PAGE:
The Kneighborhood Annex

professional blog of a teacher, future administrato, writer, learner, motivator, inspirerororor

Master of Your Domain

1 Comment

In a post written by Scott McLeod, he laments:

One of the students in my data-driven decision-making class (for discussion purposes, let’s call her ‘Jen’) posted this in our online discussion area:

Most grading at the high school level is more reflective of responsibility (just handing things in) and not on whether the student has truly mastered the content.

What do you think? Do you agree with Jen’s initial statement?

  1. What does ‘true mastery of content’ mean (or look like) for secondary students?
  2. Does high school grading really get at the idea of student responsibility?
  3. If yes to #2, is ‘handing things in’ a good measure of student responsibility?
  4. Does student regurgitation of low-level factual recall items on quizzes and tests constitute ‘handing things in’ or ‘mastery?’

Most grading at the high school level is more reflective of responsibility (just handing things in) and not on whether the student has truly mastered the content.There are a lot of issues embedded in this short sentence. For example…

I’d like to take that further and say…How about Middle School students?  So much of what our teachers assign is graded based on effort. (I’m guilty of it too!!)  I feel, the ‘true mastery of content’ comes at the end of a semester or the end of a school year when a midterm or final are given.

Take little Johnny for example:

Johnny doesn’t do any classwork.  He doesn’t turn in homework.  He doesn’t participate in class.  He’s rude, obnoxious, and disrespectful.  You have referred him to guidance, but they’re no help.  You’ve contacted his parents, but you find some of the same behavior coming out of them.  But, on test days Johnny gets A’s on his tests.  He doesn’t do anything all year, but get A’s on his test.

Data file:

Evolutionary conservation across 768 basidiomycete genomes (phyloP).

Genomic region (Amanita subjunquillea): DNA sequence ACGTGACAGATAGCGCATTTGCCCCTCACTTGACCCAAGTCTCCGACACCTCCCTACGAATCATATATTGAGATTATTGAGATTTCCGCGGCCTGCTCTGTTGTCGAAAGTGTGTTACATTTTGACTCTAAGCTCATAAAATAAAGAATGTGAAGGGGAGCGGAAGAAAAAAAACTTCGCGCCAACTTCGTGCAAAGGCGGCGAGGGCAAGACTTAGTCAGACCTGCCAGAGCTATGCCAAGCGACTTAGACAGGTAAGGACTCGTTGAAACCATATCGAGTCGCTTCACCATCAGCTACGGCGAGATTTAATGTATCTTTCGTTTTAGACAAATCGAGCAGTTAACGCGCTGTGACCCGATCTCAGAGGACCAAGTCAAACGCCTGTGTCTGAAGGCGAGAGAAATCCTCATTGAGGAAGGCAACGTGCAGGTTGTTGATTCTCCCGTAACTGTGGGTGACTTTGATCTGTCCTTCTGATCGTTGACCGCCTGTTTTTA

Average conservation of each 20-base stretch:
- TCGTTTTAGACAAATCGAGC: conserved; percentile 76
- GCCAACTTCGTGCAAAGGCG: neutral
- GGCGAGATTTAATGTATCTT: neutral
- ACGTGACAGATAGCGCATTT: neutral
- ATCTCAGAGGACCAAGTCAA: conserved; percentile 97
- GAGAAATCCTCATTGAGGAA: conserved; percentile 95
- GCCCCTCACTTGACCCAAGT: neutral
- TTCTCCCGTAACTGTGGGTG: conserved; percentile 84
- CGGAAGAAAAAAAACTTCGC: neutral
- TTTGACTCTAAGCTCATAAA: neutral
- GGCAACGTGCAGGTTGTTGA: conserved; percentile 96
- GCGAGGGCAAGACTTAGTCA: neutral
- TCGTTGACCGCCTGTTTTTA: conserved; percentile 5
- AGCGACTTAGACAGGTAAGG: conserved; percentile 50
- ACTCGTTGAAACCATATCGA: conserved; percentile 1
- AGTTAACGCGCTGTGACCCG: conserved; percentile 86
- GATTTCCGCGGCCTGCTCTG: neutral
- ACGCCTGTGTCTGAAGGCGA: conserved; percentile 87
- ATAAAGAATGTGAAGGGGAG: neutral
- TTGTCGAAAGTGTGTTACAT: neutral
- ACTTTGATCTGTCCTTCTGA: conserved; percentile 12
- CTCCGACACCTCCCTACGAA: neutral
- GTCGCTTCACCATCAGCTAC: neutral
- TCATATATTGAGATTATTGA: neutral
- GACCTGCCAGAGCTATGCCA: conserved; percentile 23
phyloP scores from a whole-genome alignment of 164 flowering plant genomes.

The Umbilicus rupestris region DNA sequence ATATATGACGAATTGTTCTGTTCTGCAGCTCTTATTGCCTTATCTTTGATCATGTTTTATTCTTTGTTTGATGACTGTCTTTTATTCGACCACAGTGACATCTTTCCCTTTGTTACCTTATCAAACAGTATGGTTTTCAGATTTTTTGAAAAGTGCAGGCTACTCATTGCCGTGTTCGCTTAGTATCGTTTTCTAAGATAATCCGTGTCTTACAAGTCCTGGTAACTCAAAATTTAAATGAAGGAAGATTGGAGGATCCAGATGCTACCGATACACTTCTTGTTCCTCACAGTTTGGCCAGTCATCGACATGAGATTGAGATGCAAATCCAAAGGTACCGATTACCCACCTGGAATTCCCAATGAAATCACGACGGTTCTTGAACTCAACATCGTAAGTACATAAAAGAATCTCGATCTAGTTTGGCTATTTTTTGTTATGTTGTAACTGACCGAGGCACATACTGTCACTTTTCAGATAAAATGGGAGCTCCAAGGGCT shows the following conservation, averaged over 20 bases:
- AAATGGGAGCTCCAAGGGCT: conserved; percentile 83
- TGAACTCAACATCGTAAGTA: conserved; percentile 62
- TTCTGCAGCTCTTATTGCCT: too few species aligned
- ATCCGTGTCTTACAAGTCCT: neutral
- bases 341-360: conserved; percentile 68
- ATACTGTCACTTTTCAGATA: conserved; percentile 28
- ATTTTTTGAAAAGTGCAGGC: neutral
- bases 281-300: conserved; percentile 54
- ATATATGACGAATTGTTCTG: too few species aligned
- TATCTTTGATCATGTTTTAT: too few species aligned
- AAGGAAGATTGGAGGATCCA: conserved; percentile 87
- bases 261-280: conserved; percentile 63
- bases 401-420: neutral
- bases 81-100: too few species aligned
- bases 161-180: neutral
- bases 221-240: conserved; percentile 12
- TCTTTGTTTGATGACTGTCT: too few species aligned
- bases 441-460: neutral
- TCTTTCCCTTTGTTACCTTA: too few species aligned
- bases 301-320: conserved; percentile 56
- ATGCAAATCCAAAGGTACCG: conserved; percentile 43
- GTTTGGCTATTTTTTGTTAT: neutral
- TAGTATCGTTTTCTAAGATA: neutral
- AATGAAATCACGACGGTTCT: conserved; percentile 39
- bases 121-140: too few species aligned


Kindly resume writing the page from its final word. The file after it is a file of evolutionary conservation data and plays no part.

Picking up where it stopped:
As a teacher…is this frustrating or rewarding?  Has he mastered the content?

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Author: GraKneeToe

I'm a regular guy with a regular job. I write for fun, self-reflection and to possibly impart some of my thoughts on those that will listen. I do not claim to be an expert on anything, but have opinions on many things.

One thought on “Master of Your Domain

  1. My oldest brother was like this. Sarcastic. Smart. Never carried a book anywhere (and usually Mom & Dad had to pay for them each year since even thoough they were issued, he didnt bother taking them from the class.). Graduated with honors. Began freshman in a local school as required by the parents. Then quit after freshman year. Did not go back until 3 years later when kid sister 3 siblings down the line (me) began. I actually graduated before him in college too. LOL. He graduated a year later and is now a very successfull programmer for a big computer company.

    He did not like nor play the game called “school” very well-but well enough to get good grades. He probably could have been valedictorian, but he was not into that. He didnt try to get good grades–he just did.

    Perhaps Johnny is like my brother, and needs a totally different approach to learning. He’ll learn–just not in the same way most others do. Like my bother, maybe Jen and Johnny have recognized they learn in a different way form other kids, and it satisfies them, so they do not change. The attend compulsary school b/c Mom & Dad say so, as does the law. But that doesn’t mean they have to enjoy it or conform.

    I’ve had MANY kids over the years just like these two-and my brother. You gotta work harder to teach them than any other kid in the building, even the lowest of the low.

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